The communal and collective ritual performances known as masquerades celebrate and transmit the myths and themes with which a culture defines itself. They transfer its ancestral wisdom from generation to generation and promote social harmony and cohesion through collaboration of society’s members. African Mask/Masquerade: More Than Meets the Eye, at the High Museum of Art through September 14, showcases 16 objects from western and central Africa that are used in these performances.
Organized by High curator Carol Thompson, this exhibition, mostly of recent acquisitions, opens with three full-body masquerades (the word is also given to the elaborate costumes worn by certain participants of the ritual). The most striking of these comes from a Mossi artist of Burkina-Faso. A white-washed rectangular wooden mask is buried in shaggy layers of grassy fiber that cascade to the floor from its peaked hood. A cloth bag of traditional medicine hangs from the headdress beside vertical eye slits that seem animated and watchful. It is as if something inside is coiled and waiting for release at the beat of a drum. An accompanying 1986 film of a masquerade performance in Burkina-Faso reinforces the idea that the materials of these three were selected for movement.
Brown and ochre chicken feathers or long porcupine quills cover two other raffia tunics from the western grass fields of Cameroon, each paired with a wooden mask.
As the masquerade’s most potent symbol, the mask serves at public functions of funerals, initiations or harvest rites and at private ones known only to members of a secret society. It casts unseen spirit powers into the visible world, making tangible what can only be vaguely understood. Most importantly, by obliterating the individuality of its wearer, it reinforces the communal nature of the event.
The many social functions of the mask are represented here. The kanaga mask of a Dogon artist of Mali was used at funerary rites to honor the dead as they depart for the ancestral realm. A Pende masque de maladie, or sickness mask, from the Democratic Republic of the Congo promoted compassion for suffering members of its society. This one represents a person who was disfigured after falling into a fire.
The Yaka and Lwalwa people of the Democratic Republic of the Congo incorporate white clay — associated with the healing powers of ancestral spirits — into the designs of their masks. Blue tears the color of child’s tempera paint streak down the elongated white face of a Yaka mask.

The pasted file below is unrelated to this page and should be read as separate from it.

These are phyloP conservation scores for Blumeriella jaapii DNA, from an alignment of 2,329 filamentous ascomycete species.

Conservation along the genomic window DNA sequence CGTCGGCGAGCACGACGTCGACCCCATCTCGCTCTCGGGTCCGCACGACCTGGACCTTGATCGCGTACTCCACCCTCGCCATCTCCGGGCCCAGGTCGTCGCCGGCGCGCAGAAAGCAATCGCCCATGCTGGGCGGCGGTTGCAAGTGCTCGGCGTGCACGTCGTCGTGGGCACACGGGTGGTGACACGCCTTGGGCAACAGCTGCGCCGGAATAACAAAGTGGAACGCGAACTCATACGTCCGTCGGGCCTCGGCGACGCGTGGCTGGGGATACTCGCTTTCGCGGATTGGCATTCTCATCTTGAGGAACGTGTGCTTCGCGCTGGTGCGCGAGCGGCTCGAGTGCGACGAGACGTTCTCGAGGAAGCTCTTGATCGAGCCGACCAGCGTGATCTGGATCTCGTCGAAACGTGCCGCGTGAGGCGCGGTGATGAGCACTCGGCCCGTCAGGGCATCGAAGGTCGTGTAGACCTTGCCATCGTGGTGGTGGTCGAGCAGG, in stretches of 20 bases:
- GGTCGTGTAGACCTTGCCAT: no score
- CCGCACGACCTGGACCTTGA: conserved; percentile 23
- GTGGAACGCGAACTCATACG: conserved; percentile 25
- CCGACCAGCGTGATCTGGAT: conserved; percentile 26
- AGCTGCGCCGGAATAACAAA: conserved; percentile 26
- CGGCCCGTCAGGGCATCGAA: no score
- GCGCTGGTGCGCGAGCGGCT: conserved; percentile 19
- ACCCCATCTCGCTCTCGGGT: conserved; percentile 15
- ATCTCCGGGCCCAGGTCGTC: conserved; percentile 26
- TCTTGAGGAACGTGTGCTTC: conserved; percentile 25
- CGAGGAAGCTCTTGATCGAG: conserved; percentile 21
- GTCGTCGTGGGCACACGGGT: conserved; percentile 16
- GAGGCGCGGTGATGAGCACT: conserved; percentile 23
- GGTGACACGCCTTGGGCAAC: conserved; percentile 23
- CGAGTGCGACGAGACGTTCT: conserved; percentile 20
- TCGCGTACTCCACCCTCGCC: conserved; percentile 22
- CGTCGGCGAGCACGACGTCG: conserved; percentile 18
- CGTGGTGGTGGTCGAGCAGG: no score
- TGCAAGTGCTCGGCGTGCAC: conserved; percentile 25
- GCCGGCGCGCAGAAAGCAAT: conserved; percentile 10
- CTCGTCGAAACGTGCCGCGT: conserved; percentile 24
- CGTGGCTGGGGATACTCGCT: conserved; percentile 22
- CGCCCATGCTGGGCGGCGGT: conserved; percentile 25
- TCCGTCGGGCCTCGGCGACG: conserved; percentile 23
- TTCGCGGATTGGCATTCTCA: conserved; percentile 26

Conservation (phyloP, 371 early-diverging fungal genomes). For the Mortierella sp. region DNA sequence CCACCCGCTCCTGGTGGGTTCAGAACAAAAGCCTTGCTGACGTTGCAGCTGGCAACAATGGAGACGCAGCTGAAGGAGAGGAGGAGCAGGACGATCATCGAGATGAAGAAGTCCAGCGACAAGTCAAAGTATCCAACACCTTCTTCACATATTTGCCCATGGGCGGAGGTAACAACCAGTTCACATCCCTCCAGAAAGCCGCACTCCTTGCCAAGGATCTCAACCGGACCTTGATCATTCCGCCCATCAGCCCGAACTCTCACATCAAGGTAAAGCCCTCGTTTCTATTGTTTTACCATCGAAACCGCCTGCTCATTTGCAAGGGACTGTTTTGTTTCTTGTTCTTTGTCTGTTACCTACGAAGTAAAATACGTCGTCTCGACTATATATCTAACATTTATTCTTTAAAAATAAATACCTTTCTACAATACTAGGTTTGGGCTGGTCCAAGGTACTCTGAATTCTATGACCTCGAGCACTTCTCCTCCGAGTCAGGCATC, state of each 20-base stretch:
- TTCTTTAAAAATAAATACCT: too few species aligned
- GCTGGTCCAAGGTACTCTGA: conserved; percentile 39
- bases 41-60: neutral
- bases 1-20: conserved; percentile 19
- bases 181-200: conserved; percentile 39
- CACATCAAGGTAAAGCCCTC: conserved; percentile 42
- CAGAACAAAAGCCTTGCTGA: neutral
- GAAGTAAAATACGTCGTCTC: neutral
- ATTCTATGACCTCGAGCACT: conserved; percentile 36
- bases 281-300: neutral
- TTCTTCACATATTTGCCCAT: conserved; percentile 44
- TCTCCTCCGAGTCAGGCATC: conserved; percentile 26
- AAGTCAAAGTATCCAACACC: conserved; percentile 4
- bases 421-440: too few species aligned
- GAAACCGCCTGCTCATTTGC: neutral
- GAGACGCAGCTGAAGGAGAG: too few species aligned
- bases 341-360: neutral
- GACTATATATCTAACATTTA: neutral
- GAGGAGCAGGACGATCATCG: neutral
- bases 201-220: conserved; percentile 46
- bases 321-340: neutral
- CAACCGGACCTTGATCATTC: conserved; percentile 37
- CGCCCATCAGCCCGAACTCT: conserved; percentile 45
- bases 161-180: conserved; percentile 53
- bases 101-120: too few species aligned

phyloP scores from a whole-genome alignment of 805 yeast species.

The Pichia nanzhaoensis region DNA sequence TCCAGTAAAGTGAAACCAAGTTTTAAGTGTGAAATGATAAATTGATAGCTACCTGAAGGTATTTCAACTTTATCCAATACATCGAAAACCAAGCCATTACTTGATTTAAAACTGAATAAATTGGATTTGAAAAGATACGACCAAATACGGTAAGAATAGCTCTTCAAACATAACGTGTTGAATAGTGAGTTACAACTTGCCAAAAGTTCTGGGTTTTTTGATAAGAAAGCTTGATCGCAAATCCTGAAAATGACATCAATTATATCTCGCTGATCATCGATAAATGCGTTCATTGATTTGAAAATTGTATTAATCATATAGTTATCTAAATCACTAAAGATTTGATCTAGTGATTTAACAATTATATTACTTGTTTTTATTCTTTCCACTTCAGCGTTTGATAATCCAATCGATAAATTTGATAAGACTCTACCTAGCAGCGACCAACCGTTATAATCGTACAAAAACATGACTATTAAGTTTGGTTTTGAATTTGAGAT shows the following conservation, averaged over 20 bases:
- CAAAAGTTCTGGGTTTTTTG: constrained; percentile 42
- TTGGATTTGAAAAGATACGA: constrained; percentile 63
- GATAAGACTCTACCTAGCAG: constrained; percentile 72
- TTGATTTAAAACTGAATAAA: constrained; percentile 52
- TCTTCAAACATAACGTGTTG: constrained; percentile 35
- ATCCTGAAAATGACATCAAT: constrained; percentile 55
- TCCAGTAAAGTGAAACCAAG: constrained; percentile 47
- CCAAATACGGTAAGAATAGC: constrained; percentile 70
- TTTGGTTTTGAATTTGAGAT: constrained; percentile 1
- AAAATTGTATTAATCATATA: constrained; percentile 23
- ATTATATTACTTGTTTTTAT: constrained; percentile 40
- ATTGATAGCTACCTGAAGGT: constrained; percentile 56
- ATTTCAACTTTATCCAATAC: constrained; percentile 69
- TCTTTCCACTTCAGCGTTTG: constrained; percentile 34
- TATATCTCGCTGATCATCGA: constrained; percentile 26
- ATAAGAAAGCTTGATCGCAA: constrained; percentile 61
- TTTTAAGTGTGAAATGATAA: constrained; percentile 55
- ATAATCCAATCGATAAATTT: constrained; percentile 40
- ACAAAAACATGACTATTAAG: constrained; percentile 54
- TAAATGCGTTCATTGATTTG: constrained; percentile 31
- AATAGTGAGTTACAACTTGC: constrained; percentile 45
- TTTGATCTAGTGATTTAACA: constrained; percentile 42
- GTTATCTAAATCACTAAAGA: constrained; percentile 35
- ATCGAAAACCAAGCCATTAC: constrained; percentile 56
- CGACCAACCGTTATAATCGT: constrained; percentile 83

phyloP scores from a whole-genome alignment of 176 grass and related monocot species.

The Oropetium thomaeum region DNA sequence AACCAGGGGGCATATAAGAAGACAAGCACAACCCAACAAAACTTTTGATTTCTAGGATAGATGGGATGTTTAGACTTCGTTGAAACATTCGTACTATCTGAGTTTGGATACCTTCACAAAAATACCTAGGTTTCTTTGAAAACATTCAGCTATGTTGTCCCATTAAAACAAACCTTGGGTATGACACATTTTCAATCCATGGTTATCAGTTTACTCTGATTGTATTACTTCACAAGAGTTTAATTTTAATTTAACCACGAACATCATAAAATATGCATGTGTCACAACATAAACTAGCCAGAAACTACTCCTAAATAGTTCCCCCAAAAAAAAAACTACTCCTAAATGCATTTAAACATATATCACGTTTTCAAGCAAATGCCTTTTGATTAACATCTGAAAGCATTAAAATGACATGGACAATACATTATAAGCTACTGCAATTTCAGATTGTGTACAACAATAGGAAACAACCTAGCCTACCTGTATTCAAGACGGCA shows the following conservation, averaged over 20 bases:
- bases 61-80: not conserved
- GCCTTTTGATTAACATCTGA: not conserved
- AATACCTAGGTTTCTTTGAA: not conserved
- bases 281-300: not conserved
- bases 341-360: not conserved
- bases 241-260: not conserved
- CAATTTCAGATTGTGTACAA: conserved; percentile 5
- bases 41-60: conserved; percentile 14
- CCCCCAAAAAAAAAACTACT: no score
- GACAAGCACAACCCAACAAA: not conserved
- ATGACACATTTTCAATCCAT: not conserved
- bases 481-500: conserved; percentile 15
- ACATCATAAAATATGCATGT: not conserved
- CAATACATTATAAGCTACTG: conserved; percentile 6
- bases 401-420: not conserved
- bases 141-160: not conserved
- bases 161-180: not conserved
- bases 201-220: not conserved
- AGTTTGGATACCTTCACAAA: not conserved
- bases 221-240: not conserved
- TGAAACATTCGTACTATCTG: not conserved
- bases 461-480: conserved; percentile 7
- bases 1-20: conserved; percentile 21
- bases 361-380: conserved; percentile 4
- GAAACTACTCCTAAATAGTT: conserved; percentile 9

A horizontally elongated headdress from Nigeria hangs from the ceiling. Six feet long and reminiscent of a shark, it is worn in imitation of water spirits skimming over sparkling water. It incorporates mirrors, white paint and carved wood to honor the beneficent and beautiful spirits of this coastal community.
More warlike masks were designed to threaten and intimidate in service of strengthening respect within the community. One mask completely covered in russet popcorn-hull-shaped seeds resembles a full-face ski mask and is just as intimidating. (A similar one in the British Museum bears poisonous abrus seeds, probably fatal if ingested by mouth or the prick of a finger when sewing.)
A most threatening mask comes from a late-19th- or 20th-century Suku artist of the Democratic Republic of the Congo. A huge gorilla-shaped head, with protruding brow and eyes buried in bulbous cheeks, wears a lion’s mane of thick fiber that just begs to be shaken in threat or intimidation. This mask is used in coming-of-age and circumcision ceremonies and is designed to inspire submission to authority among the newly initiated of a society.
The work on display in African Mask/Masquerade gives form to the deeply held beliefs of a culture. It is functional art of the soul. Mounted as they now are on the white walls of a museum, these masks may have lost their purpose, but they have not lost their power.
This exhibition is part of Africa Atlanta.
On home page: a 20th-century Water Spirit Headdress by an Ijo, Abua, or Ekpeye Artist, Nigeria. High Museum of Art, Atlanta, purchase with funds from Fred and Rita Richman. Photo by Peter Harholdt.